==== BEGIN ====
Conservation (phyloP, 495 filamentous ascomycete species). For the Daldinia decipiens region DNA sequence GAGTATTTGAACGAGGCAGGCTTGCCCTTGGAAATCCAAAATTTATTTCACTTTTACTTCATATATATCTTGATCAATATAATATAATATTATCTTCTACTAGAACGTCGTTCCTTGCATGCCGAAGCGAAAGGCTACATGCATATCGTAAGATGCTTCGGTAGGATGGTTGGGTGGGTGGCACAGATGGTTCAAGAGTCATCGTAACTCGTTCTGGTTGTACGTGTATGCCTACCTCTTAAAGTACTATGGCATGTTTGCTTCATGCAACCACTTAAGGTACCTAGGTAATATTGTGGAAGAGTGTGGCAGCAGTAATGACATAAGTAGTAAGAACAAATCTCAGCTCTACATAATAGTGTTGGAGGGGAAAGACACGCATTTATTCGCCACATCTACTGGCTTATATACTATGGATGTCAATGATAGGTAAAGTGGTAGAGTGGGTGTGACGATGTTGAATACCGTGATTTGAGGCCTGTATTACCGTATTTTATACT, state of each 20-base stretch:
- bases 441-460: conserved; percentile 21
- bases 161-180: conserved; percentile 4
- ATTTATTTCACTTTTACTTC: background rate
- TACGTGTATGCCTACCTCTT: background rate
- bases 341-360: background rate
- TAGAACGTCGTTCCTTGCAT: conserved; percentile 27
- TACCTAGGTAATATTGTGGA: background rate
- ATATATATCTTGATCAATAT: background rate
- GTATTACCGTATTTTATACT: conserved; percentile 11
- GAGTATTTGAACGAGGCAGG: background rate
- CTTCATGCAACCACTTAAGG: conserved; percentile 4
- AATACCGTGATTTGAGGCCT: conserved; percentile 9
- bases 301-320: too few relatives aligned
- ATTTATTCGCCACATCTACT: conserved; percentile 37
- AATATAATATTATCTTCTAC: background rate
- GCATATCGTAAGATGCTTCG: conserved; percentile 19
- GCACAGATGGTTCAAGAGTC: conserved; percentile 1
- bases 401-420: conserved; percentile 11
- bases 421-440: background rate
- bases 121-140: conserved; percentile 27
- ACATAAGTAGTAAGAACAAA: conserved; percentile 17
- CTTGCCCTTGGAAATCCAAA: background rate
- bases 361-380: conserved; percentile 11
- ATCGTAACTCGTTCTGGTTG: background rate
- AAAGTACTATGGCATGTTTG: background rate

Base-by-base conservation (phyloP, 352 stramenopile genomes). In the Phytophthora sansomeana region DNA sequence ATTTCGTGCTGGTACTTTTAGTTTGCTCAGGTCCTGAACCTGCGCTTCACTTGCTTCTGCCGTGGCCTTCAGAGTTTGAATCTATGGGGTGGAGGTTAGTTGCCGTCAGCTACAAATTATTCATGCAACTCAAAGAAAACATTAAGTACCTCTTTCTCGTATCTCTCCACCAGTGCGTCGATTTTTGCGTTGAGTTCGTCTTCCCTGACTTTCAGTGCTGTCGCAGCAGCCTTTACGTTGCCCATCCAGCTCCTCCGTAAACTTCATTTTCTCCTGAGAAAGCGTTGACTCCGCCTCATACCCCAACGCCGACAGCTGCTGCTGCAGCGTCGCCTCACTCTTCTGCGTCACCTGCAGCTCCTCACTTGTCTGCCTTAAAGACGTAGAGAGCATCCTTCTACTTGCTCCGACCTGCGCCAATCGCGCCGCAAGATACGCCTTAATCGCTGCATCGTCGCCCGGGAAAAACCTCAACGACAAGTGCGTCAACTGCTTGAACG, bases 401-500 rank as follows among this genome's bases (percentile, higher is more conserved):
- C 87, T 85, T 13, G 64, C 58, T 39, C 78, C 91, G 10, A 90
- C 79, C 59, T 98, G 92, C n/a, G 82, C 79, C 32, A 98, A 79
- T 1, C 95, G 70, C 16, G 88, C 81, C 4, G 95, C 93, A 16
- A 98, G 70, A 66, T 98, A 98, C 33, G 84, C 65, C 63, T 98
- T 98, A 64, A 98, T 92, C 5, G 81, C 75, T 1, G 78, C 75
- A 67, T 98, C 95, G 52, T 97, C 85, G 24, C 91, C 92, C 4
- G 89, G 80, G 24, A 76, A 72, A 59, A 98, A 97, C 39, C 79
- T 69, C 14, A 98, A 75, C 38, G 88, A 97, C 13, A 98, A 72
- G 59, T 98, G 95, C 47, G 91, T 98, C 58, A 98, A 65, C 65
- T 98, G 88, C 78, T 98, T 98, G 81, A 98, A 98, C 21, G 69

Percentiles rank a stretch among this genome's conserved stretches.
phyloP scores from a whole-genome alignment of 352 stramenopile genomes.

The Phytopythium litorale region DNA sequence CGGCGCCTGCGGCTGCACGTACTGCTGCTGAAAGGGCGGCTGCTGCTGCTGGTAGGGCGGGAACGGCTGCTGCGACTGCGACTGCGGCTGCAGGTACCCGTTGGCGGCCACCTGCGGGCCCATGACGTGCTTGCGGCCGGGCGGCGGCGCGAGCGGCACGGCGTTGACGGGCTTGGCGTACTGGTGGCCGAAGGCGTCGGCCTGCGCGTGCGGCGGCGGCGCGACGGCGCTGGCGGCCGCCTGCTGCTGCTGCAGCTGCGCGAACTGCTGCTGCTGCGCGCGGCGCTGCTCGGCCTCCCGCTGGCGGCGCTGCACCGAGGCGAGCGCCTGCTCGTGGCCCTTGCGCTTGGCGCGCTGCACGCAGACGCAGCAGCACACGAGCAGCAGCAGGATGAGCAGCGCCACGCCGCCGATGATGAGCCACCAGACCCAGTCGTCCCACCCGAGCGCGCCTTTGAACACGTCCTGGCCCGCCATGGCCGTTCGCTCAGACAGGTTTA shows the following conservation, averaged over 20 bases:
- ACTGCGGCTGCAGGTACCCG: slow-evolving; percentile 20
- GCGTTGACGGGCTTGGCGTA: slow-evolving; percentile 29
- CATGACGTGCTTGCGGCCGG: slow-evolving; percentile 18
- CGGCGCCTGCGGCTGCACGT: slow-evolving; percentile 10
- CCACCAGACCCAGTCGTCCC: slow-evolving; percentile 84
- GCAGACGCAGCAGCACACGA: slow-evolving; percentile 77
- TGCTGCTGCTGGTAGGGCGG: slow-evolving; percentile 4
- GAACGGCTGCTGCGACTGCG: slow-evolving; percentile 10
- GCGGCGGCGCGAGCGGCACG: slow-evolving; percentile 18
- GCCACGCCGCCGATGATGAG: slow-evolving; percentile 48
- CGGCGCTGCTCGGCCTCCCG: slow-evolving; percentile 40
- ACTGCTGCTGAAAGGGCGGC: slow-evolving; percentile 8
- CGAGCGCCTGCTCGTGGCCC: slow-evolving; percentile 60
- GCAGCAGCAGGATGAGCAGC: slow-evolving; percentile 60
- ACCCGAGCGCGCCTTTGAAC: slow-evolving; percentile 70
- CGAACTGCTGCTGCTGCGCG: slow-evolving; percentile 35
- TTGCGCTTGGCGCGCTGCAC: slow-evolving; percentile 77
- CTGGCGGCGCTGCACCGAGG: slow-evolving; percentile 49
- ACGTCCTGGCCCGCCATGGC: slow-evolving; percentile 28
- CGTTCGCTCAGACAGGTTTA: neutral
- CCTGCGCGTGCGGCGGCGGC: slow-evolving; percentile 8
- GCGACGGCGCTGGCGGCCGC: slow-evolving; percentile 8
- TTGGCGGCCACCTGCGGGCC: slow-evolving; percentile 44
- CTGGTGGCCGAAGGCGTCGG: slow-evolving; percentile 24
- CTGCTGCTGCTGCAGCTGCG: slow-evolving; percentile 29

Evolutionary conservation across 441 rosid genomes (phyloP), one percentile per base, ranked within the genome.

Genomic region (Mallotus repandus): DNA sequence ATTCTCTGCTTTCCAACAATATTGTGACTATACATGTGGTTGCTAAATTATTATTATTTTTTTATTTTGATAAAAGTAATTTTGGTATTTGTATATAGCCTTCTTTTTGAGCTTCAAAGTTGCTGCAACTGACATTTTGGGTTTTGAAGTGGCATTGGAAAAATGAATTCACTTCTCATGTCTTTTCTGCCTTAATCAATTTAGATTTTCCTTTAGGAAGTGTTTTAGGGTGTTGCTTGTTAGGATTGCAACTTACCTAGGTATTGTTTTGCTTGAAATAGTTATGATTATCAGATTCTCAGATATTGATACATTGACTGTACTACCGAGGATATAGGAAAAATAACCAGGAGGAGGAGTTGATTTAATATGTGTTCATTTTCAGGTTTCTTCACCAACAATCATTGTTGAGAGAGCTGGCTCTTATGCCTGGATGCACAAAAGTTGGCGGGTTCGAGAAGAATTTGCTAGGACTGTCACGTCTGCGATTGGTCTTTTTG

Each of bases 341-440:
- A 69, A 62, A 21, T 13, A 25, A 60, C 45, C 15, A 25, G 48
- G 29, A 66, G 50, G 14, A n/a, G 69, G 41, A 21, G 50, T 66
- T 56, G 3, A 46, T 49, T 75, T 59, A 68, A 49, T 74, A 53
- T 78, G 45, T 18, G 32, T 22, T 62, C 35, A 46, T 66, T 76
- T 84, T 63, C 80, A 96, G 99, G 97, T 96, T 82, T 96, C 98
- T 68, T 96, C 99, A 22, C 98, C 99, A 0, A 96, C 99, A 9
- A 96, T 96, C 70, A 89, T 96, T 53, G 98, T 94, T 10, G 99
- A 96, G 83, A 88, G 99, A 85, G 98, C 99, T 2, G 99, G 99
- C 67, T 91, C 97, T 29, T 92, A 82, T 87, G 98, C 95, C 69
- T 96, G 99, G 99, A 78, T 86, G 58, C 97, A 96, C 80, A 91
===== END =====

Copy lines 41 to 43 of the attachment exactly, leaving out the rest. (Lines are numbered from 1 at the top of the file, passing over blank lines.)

- ACTGCGGCTGCAGGTACCCG: slow-evolving; percentile 20
- GCGTTGACGGGCTTGGCGTA: slow-evolving; percentile 29
- CATGACGTGCTTGCGGCCGG: slow-evolving; percentile 18